It is a statement of fact but also a concerning analogy for Danny Lennon, since his hold on the St Mirren manager's job is being brought under scrutiny. The League Cup was intended to offer some form of refuge after a timid start to the SPFL Premiership campaign - in which they have accrued just one point from four fixtures - but it ended in defeat by Queen of the South in extra time.
The result will be a source of growing concern for the Paisley side, and increasing discomfort for their manager. The St Mirren squad had stated that they support Lennon as a prelude to this tie, yet it has seemed at times as though they have been nudging their manager closer to the edge. His side were teetering on the verge of reaching the third round after Steven Thompson's header early in extra time had given them a lead. Goals from Steven McKenna and Michael Paton hauled them back and into the next round.
"To go out at the first hurdle, words can't describe how much I'm hurting," said Lennon. "We fell short. We can't just keep repeating the same message - there were opportunities to win and we didn't take them. We didn't see the game out. That hurts."
Lennon had been lauded for leading St Mirren to success in this competition in March but those memories faded under the glare of the floodlights at Palmerston last night. Queens have also started to flicker after a couple of uncertain displays - suffering their first defeat against Hamilton Academical on Saturday - so this was a tie in which both sides sought assurance.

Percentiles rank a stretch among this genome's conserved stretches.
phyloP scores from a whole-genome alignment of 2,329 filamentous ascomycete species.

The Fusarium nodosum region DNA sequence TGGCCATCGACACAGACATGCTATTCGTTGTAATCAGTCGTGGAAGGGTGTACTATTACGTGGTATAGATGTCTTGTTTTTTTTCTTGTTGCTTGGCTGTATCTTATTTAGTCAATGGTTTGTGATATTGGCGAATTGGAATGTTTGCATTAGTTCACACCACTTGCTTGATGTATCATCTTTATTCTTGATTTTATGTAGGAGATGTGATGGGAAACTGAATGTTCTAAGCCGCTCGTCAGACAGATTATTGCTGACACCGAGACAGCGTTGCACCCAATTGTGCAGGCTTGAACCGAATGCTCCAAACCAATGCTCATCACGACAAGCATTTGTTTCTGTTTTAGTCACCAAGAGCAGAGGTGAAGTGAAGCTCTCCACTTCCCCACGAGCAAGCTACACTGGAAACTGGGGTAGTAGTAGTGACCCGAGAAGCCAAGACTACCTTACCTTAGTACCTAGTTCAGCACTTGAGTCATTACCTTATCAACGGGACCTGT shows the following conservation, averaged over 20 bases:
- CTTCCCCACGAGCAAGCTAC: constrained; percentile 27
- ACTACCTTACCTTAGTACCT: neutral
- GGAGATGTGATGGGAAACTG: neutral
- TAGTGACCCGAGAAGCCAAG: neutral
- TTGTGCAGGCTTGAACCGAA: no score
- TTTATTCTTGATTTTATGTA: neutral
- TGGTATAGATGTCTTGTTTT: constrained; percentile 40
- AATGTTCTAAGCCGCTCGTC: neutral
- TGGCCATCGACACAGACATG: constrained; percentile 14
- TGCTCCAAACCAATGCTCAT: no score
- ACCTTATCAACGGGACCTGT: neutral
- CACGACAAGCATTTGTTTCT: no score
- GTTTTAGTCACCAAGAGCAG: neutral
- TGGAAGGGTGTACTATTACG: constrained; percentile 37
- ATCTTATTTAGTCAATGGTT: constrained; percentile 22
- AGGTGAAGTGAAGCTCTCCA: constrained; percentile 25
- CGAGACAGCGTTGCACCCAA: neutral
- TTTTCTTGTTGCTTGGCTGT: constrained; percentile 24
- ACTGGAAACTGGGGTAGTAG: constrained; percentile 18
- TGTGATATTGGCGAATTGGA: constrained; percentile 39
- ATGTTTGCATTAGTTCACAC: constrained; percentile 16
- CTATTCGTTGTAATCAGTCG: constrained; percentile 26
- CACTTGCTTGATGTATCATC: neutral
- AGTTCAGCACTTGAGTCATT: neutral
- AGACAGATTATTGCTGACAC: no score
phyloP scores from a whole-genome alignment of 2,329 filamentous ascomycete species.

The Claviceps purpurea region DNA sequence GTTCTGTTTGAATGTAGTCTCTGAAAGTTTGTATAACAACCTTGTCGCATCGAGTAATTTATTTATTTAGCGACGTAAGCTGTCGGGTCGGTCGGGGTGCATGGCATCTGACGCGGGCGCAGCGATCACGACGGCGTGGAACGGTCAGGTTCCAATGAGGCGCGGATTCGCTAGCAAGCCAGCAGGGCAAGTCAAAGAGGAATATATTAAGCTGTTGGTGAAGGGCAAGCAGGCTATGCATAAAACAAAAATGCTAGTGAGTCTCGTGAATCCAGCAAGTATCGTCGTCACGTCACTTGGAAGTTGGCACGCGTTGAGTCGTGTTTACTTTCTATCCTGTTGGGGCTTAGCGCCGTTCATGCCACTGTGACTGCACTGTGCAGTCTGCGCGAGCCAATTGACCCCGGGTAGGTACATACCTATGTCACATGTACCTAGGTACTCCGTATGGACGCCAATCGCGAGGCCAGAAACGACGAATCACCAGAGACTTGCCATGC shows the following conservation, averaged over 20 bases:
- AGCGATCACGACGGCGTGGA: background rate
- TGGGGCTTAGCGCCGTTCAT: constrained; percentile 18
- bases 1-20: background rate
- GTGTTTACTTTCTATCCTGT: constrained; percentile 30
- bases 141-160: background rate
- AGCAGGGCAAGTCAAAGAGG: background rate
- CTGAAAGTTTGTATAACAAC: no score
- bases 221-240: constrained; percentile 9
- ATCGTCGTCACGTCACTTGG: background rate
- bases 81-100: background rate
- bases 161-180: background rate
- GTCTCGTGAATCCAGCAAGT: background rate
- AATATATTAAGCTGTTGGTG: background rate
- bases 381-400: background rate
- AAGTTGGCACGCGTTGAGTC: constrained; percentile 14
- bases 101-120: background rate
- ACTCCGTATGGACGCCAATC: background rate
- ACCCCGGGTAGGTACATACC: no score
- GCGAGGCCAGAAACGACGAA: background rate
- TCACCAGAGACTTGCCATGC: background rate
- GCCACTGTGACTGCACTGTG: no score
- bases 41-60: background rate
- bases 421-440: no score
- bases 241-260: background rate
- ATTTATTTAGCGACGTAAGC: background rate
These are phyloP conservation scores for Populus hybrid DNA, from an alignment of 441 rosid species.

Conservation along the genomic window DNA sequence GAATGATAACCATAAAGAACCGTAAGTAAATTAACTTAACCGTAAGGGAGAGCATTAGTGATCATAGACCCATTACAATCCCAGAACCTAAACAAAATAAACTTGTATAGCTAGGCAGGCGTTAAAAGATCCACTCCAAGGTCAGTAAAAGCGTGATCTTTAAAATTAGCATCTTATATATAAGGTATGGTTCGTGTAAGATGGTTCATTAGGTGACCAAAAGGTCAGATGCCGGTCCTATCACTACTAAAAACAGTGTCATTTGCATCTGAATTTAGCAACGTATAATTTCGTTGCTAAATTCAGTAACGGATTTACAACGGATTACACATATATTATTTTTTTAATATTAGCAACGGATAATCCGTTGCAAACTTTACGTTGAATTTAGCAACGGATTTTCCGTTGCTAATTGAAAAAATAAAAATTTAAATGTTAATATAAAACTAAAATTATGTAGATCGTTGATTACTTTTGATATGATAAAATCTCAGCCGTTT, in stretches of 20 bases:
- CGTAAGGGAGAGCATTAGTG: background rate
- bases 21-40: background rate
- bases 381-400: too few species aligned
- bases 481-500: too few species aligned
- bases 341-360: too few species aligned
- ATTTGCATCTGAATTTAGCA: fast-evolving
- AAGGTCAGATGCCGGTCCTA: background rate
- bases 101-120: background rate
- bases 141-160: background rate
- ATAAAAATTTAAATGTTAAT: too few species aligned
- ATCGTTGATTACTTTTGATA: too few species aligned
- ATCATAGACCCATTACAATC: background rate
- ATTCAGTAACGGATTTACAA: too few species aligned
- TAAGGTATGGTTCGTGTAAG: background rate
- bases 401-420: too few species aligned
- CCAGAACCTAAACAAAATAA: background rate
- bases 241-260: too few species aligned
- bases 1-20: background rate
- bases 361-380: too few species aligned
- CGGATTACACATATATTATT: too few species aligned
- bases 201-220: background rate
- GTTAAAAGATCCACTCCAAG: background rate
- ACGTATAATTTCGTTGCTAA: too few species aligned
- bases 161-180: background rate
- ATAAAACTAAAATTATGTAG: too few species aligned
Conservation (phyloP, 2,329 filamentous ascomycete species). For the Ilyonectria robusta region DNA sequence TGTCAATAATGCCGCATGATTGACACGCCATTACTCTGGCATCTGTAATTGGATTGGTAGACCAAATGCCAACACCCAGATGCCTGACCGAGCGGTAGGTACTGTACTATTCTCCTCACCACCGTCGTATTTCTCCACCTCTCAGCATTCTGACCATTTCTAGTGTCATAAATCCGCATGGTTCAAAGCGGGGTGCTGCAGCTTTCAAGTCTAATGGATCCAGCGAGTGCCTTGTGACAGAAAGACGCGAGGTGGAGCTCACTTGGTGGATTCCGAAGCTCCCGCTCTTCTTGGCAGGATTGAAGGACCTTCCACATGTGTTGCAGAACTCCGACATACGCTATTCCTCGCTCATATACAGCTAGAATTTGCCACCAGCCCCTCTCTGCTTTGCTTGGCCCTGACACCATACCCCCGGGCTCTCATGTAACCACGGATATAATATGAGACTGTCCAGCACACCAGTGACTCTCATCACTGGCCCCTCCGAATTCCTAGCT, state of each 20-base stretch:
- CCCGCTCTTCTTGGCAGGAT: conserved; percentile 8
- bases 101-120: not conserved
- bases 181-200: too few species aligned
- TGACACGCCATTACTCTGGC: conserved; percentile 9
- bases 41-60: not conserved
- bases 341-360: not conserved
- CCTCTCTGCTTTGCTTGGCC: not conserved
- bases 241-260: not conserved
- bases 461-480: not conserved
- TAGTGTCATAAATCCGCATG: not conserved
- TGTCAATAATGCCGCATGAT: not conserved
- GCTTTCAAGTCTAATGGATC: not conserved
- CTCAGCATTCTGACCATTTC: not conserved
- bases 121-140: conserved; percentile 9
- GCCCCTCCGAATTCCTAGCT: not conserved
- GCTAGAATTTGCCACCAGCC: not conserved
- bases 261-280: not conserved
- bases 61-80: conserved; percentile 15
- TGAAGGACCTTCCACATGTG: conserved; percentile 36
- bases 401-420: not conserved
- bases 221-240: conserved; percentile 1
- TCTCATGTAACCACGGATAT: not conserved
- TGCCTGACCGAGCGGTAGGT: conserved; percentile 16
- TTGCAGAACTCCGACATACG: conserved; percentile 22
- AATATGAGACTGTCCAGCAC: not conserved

It was comforting in that case for the visitors to find Gary Harkins in a place of prominence. The midfielder lacks athleticism but it was still impressive to witness him amble past three Queens players and rasp a shot off a post on half-time. Harkins was able to adjust his range 10 minutes from time, slinking into the area in time to connect with a low cross from Gary Teale and crash a shot just wide. Admittedly, the St Mirren midfielder was made to seem somewhat more conspicuous moments later when Thompson's shot found his backside and deflected wide.
Both Thompson and Kenny McLean had efforts tipped wide by Callum Antell, the Queens goalkeeper, after the break, but for the most part they were contained. Their hosts would find that a small mercy, since Antell conspired to loop a kick to the edge of his own penalty area in the opening minutes.
Basic errors were fewer in more advanced areas. In midfielder Derek Young, Queens have a player of quiet conviction, stealing behind his defence to calmly rob Harkins of possession midway through the first half, and he allowed his side to unnerve St Mirren - Paton fizzing three shots at David Cornell from long range. The forward scowled each time the St Mirren goalkeeper repelled him and it was with a sense of indignation that Paton charged after his own loose pass, recovering the ball on the bye-line before setting up Derek Lyle to clip a shot over the crossbar.
Paton might well have felt similarly about pursuing his winner. The tie had crept into extra time when the Queens forward ceded possession in his own box and fouled Thompson in attempting to get it back. His relief at watching Antell thrust out a hand to deflect substitute Paul McGowan's spot-kick wide comprised a march of some 25 yards to embrace his goalkeeper.
Thompson's header - rising to connect with a cross from Teale - was chastening but that feeling was shattered when McKenna thumped a shot high into the net before the first half of extra time was over. St Mirren's hopes expired when Paton added another. "It was a hard, hard game but we are delighted," said Jim McIntyre, the Queens manager.